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Diabetes

Researchers from the joint Geisinger and Johns Hopkins University Bloomberg School of Public Health Environmental Health Institute along with the Johns Hopkins School of Medicine are working together to study type 2 diabetes onset and control in rural and urban communities across central and northeastern Pennsylvania. 

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Our past research has highlighted four community domains that may impact the development of diabetes in our region, as well as management of the disease:

  • Social environment, particularly the level of community socioeconomic deprivation
  • Food environment, in terms of food outlets present in a community
  • Physical activity environment, including walkability and the fitness and recreational environment
  • Chronic environmental contamination, including the presence of abandoned coal mine lands, unconventional natural gas development, and industrial food animal production

Our first study includes 17 years of electronic health record data on more than 130,000 patients with type 2 diabetes, combined with secondary data on characteristics of Pennsylvania communities. In this new study, we are enriching electronic health record data with questionnaire, morphometric, and biomarker data on a subset of 1000 patients with diabetes. This data will allow us to evaluate the pathways by which the four community domains influence type 2 diabetes, whether through stress, sleep quality, mental health, or physical activity and dietary behaviors. Through this work, we aim to identify modifiable contextual factors with the greatest influence on type 2 diabetes in Pennsylvania to inform targeted disease prevention and management strategies. 

This 5-year study is part of a larger network funded by the CDC, The Diabetes LEAD (Location, Environmental Attributes, and Disparities) Network. This collaborative network includes, Geisinger, Johns Hopkins University, New York University School of Medicine, Drexel University, and the University of Alabama at Birmingham. Additional information about The Diabetes LEAD Network can be found here: http://diabetesleadnetwork.org/

There is increasing concern in the public health community about living in communities with what has been termed chronic environmental contamination. Ann Liu, a doctoral student at the Johns Hopkins Bloomberg School of Public Health, completed her thesis research on the community and individual-level impacts of coal abandoned mine lands (AMLs).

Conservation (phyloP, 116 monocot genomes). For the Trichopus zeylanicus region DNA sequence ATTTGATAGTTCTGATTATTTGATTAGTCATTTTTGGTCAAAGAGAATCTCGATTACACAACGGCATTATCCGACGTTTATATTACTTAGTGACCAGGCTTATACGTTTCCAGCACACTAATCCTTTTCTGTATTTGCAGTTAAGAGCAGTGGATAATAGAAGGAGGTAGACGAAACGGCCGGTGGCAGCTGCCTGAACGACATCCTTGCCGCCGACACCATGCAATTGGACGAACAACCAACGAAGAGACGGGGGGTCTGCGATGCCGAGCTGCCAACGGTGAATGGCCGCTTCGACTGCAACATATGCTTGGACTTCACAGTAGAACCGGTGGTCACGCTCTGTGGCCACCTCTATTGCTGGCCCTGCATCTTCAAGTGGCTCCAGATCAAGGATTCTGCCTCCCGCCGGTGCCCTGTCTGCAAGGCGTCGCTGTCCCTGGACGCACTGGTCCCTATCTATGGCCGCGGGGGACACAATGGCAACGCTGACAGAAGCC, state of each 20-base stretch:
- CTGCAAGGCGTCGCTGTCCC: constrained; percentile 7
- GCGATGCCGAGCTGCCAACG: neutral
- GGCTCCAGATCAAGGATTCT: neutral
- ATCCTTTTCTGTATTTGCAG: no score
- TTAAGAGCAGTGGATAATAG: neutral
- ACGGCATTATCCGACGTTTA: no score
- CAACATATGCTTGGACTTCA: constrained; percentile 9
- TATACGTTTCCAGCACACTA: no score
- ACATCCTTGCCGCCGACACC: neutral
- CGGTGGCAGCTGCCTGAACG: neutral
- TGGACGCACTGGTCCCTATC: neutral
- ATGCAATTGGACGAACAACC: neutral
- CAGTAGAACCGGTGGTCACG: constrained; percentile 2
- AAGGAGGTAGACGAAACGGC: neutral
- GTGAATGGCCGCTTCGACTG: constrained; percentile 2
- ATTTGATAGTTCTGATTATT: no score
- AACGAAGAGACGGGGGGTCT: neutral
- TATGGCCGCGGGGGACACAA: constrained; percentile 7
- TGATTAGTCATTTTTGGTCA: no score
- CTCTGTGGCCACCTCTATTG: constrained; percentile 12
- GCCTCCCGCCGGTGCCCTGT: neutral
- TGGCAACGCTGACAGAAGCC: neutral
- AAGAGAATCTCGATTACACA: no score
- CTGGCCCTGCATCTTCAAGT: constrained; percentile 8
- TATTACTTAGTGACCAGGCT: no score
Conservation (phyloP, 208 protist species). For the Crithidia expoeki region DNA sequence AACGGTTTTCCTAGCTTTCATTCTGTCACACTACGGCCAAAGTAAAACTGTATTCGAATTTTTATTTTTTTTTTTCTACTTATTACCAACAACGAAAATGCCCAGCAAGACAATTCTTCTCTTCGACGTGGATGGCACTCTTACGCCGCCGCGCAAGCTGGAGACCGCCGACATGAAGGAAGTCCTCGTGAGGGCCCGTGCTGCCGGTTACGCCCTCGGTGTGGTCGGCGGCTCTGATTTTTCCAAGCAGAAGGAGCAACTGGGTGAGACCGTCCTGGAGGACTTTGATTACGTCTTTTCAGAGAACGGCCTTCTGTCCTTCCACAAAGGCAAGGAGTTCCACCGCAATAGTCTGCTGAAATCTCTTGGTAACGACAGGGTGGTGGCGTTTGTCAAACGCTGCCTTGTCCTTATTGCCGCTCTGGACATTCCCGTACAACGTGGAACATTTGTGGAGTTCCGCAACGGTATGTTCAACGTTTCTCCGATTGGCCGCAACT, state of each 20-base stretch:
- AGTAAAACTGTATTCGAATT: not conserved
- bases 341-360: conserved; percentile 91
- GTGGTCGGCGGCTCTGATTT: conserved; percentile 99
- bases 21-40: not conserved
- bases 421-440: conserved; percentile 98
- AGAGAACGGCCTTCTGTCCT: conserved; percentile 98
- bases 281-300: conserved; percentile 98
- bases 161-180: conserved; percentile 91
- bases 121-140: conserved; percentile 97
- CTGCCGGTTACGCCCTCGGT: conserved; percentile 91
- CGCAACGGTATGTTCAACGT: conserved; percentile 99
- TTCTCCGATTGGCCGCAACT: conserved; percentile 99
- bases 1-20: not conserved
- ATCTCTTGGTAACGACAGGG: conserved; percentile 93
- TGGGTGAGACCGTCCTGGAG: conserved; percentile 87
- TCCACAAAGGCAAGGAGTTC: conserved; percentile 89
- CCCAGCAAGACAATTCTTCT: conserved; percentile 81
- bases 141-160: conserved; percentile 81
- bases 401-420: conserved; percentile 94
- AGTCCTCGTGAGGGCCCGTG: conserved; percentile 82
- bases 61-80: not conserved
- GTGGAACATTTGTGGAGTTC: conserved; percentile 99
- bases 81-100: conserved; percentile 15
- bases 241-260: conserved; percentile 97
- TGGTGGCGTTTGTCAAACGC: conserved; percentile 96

Her first paper, that found that the greater the burden of AMLs in communities, the higher the community socioeconomic deprivation, was published in the peer-reviewed journal ISRN Public Health. Her second paper found that higher AML burden was associated with worse diabetes early in the disease course and worse progression over time in 28,000 Geisinger diabetic patients using hemoglobin A1c levels, a biomarker of diabetes severity and control.


Publications

  • Hirsch AG, Durden TE, Nordberg C, Berger A, Schwartz BS. Associations of four community factors with longitudinal change in hemoglobin A1c levels in patients with type 2 diabetes. Diabetes Care 2018; 41: 461-8. 
  • Wood GC, Horwitz D, Still CD, Mirshahi T, Benotti P, Parikh M, Hirsch AG. Performance of the DiaRem score for predicting diabetes remission in two health systems following bariatric surgery procedures in Hispanic and non-Hispanic white patients. Obesity Surgery 2018; 28: 61-68.   
  • Lent MR, Benotti PN, Mirshahi T, Gerhard G, Strodel WE, Petrick AT, Gabrielsen JD, Rolston DD, Still CD, Hirsch AG, Zubair F, Cook A, Carey DJ, Wood GC. All-cause and specific-cause mortality risk following Roux-en-Y gastric bypass in patients with and without diabetes. Diabetes Care 2017; 40: 1379-1385.
  • Wood GC, Mirshahi T, Still CD, Hirsch AG. Association of DiaRem score with cure of type 2 diabetes following bariatric surgery. JAMA Surgery 2016; 15: 779-781.
  • Liu AY, Curriero FC, Glass TA, Stewart WF, Schwartz BS. The contextual influence of coal abandoned mine lands in communities and type 2 diabetes in Pennsylvania. Health & Place 2013; 22: 115-122. 
  • Schoenthaler AM, Schwartz BS, Wood C, Stewart WF. Patient and physician factors associated with adherence to diabetes medications. Diabetes Educator 2012; 38: 397-408.